Gov. Andrew Cuomo is pushing a plan to get employees back in office buildings — and office landlords are on board.
In the second installment of his 2021 “State of the State” address, Cuomo announced that rapid testing would be used in state-designated orange zones to open office buildings, along with restaurants and theaters.
In orange zones — where the seven-day average Covid rate reaches 4 percent for 10 days and hospitals have 85 percent of capacity — there is limited outdoor dining, and some non-essential businesses can operate at reduced capacity.
Cuomo said he will work with the real estate community to open hundreds of new “pop-up” rapid testing sites, where people can be tested before engaging in a social activity or patronizing a business.
He said that major commercial operators with space totaling more than 100 million square feet have already agreed to offer regularly scheduled Covid tests to all tenants in their buildings, although he did not offer specifics on who has committed to such a testing program.
“Office buildings are the engines of our economy,” said Cuomo. “Bringing workers back safely will boost ridership on our mass transit, bring customers back to restaurants and stores and return life to our streets.”
Some of New York City’s prominent commercial landlords, including RXR Realty, Related Companies and Rudin Management, have pushed for workers to return to offices, with some arguing it is a civic duty.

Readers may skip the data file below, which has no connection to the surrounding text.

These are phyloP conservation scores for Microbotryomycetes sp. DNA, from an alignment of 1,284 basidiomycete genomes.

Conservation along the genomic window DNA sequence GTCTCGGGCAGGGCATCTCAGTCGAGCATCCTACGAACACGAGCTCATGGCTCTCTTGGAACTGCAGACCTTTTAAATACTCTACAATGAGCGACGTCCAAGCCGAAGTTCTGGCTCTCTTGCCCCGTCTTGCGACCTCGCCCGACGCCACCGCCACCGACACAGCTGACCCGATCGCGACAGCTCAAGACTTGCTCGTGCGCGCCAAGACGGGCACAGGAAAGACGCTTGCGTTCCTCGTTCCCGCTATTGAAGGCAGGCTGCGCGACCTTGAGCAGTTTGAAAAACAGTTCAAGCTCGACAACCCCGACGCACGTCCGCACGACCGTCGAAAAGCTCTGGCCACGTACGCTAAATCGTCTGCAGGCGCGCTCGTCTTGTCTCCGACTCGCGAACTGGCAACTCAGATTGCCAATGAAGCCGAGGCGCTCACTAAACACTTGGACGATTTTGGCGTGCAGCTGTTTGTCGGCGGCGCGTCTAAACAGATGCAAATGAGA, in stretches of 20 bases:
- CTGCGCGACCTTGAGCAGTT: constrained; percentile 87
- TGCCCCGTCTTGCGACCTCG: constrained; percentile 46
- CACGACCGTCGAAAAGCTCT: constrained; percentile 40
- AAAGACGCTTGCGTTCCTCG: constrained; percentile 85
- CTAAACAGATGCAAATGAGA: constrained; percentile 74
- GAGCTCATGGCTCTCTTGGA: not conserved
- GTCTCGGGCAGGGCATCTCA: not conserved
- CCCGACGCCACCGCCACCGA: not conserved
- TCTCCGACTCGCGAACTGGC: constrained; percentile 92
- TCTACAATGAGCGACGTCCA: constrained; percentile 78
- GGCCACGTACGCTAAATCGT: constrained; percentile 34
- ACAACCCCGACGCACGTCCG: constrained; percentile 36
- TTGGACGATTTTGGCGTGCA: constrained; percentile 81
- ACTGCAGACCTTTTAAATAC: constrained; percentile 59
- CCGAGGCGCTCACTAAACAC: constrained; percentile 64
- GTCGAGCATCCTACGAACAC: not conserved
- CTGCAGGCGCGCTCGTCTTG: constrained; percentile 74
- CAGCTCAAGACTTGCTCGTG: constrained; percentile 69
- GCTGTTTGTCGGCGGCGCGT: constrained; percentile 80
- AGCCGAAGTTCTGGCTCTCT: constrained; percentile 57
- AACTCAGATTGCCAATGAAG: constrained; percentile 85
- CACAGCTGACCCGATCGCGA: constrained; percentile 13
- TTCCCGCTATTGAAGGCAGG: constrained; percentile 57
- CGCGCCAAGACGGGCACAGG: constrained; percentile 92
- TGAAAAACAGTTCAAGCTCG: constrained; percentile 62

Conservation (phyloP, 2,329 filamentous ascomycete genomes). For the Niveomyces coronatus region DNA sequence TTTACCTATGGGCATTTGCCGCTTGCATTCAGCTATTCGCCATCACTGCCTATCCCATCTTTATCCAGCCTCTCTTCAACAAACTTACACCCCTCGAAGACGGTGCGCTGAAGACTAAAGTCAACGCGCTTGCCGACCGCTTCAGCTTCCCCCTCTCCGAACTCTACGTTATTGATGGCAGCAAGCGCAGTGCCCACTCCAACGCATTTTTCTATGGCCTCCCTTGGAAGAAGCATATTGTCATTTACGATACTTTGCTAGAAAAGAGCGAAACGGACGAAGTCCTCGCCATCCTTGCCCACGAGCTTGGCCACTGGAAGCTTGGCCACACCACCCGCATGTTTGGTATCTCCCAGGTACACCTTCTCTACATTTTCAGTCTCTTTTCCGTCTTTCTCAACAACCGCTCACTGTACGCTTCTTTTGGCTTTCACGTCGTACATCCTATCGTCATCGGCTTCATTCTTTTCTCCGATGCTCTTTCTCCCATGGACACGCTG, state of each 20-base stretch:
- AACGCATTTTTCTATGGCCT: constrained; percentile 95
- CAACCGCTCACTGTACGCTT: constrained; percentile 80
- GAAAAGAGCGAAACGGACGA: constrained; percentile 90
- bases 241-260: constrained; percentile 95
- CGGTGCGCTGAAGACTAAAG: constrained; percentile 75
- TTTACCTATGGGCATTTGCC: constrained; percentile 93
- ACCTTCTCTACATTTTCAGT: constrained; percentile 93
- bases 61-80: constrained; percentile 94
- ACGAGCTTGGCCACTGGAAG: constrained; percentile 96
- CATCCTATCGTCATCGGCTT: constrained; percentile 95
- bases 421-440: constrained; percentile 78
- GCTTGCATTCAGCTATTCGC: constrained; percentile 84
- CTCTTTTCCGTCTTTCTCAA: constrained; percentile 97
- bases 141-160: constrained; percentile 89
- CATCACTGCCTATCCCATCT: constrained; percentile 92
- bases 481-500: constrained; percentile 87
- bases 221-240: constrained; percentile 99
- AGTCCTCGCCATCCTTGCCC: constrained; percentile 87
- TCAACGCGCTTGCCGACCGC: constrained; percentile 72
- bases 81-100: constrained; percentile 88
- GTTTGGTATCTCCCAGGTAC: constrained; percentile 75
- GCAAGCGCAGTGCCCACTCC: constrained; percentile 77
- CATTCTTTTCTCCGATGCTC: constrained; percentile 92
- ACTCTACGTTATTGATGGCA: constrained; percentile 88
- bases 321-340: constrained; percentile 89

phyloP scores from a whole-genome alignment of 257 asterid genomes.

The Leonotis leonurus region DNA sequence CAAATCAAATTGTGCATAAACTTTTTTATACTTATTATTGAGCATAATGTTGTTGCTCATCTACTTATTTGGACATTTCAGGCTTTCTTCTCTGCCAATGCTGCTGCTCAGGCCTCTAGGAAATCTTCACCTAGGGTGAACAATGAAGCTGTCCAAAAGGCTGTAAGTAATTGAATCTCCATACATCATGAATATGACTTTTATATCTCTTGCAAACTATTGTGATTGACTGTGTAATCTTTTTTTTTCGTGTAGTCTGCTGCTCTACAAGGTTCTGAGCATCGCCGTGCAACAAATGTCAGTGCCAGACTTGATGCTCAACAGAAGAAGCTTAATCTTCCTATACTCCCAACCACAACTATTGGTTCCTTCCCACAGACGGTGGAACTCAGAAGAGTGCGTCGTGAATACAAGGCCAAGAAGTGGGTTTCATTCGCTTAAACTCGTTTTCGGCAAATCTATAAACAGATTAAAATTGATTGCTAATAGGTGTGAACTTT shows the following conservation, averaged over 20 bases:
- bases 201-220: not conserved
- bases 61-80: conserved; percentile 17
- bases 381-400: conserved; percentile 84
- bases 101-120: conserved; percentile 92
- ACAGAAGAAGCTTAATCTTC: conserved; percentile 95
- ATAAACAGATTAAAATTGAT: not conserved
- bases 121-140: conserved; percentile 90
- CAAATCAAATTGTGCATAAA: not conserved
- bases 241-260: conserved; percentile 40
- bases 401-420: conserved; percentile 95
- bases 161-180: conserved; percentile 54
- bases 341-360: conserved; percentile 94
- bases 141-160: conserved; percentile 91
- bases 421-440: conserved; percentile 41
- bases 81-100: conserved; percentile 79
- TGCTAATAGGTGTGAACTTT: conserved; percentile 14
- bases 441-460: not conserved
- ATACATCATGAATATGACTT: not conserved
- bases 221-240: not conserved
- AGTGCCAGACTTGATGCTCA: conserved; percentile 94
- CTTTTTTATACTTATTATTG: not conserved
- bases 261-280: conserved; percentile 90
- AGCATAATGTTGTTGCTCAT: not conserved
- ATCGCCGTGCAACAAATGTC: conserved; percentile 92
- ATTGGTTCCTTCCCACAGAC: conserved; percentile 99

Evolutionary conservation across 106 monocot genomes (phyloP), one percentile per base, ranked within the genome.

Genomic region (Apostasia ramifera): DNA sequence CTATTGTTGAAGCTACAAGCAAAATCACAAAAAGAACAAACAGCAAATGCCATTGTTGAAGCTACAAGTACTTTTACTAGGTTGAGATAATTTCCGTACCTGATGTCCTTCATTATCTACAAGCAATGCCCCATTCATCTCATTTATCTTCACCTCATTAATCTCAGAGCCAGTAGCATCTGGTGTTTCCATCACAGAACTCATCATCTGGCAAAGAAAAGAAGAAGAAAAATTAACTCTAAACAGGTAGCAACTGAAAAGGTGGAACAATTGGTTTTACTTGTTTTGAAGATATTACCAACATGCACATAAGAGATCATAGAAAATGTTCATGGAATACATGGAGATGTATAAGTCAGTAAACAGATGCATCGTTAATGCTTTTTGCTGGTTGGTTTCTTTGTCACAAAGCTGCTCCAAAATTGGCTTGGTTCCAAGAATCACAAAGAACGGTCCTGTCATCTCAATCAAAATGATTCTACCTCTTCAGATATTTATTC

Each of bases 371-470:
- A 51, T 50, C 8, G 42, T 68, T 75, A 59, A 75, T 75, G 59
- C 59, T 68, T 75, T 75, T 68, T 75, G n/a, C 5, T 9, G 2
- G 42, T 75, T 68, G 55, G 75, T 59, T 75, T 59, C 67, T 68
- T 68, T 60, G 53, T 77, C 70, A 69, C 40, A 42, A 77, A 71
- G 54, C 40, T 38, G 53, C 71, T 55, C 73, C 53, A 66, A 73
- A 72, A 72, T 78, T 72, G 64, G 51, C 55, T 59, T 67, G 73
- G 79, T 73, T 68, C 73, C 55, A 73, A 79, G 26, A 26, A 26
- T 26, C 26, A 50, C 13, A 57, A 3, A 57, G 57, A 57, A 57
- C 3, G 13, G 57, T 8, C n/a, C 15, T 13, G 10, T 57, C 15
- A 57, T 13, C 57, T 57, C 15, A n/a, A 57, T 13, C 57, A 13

In April, amid the first wave of Covid-19 cases, the Real Estate Board of New York began coordinating with New York state to craft a return-to-office plan. James Whelan, president of REBNY, said that the trade association’s members are now working with the state to offer free space for the rapid-testing centers in retail spaces and large commercial buildings.
“We are committed to significantly expanding this effort over the coming months, as increasing access to rapid testing will play a crucial role in our City’s economic recovery as the governor stated,” said Whelan.
The plan is a welcome development for New York City’s office sector, but it is unclear if rapid testing will be enough to entice workers back to their offices.
As commercial owners pushed for employees to get back to offices, workers showed little desire to do so. By the end of October, only one in 10 Manhattan workers had returned; by mid-November, only a quarter of employees nationwide had returned.
Some companies have instead embraced the transition to working from home. Zillow has said its workers may continue to do so indefinitely, while Google pushed back its target date for employees going back to offices to September 2021.